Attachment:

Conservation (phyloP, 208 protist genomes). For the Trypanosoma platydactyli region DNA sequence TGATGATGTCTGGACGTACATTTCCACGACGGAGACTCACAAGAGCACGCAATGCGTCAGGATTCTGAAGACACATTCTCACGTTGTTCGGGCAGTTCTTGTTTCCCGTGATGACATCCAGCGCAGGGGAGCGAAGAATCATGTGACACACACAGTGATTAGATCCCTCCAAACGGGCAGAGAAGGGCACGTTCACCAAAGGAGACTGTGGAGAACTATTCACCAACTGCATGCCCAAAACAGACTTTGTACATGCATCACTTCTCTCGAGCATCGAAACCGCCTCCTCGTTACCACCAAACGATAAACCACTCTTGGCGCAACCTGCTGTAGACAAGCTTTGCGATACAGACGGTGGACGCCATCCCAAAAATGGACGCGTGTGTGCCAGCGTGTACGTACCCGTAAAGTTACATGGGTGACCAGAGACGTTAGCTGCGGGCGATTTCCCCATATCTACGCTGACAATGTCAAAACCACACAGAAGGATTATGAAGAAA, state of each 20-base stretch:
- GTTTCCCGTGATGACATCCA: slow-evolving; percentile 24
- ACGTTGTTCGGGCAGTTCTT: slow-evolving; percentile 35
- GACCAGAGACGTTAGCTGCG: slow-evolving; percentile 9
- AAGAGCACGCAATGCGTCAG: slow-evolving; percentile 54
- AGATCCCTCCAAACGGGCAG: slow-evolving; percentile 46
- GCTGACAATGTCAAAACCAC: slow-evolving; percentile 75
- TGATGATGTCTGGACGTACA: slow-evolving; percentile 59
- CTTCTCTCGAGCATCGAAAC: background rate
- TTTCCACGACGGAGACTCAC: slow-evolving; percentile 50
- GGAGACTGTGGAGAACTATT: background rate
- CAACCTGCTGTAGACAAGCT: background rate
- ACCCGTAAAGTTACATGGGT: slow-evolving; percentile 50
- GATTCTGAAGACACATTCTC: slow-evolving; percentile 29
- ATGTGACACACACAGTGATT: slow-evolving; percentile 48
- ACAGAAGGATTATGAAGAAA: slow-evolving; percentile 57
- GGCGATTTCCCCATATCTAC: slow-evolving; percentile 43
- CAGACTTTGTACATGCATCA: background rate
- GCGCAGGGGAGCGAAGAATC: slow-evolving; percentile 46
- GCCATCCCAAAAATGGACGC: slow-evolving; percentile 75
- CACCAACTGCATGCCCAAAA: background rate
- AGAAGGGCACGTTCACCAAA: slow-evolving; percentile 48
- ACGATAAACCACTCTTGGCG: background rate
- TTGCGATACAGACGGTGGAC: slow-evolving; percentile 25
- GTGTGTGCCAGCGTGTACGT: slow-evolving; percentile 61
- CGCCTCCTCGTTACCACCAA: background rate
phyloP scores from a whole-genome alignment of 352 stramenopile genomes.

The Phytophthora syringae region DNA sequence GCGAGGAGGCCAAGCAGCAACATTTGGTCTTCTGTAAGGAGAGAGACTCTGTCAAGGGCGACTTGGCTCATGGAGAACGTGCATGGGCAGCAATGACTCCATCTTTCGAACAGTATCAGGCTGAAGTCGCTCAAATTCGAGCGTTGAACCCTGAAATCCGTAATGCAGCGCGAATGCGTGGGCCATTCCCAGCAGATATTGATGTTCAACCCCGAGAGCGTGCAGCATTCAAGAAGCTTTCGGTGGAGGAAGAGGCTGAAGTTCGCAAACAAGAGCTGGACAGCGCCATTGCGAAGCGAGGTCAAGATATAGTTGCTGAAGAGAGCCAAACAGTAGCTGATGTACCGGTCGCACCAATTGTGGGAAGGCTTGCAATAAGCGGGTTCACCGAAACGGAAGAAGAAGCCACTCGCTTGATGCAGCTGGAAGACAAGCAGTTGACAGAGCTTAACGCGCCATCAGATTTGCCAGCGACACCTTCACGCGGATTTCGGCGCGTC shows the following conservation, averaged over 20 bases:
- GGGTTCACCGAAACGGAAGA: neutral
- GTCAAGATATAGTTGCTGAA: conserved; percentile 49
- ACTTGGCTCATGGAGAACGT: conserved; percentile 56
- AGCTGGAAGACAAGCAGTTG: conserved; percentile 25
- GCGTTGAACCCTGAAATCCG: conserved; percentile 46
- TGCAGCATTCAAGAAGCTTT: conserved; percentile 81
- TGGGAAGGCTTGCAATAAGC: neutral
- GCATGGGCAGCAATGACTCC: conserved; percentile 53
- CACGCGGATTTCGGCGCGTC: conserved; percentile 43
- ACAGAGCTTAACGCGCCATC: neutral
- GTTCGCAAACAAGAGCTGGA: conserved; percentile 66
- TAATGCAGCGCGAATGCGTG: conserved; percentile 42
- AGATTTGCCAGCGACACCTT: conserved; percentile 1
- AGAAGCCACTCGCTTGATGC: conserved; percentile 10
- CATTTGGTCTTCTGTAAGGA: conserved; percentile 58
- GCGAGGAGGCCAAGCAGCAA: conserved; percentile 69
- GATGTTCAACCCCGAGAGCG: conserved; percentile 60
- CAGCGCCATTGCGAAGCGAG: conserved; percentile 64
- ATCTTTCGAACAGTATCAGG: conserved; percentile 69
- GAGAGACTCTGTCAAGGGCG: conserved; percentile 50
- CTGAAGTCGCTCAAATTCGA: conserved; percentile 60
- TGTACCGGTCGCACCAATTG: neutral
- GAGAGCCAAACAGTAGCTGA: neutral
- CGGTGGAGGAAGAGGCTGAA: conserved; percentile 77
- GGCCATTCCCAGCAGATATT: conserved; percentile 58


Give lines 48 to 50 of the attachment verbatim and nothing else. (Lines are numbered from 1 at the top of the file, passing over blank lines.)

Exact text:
- GAGAGACTCTGTCAAGGGCG: conserved; percentile 50
- CTGAAGTCGCTCAAATTCGA: conserved; percentile 60
- TGTACCGGTCGCACCAATTG: neutral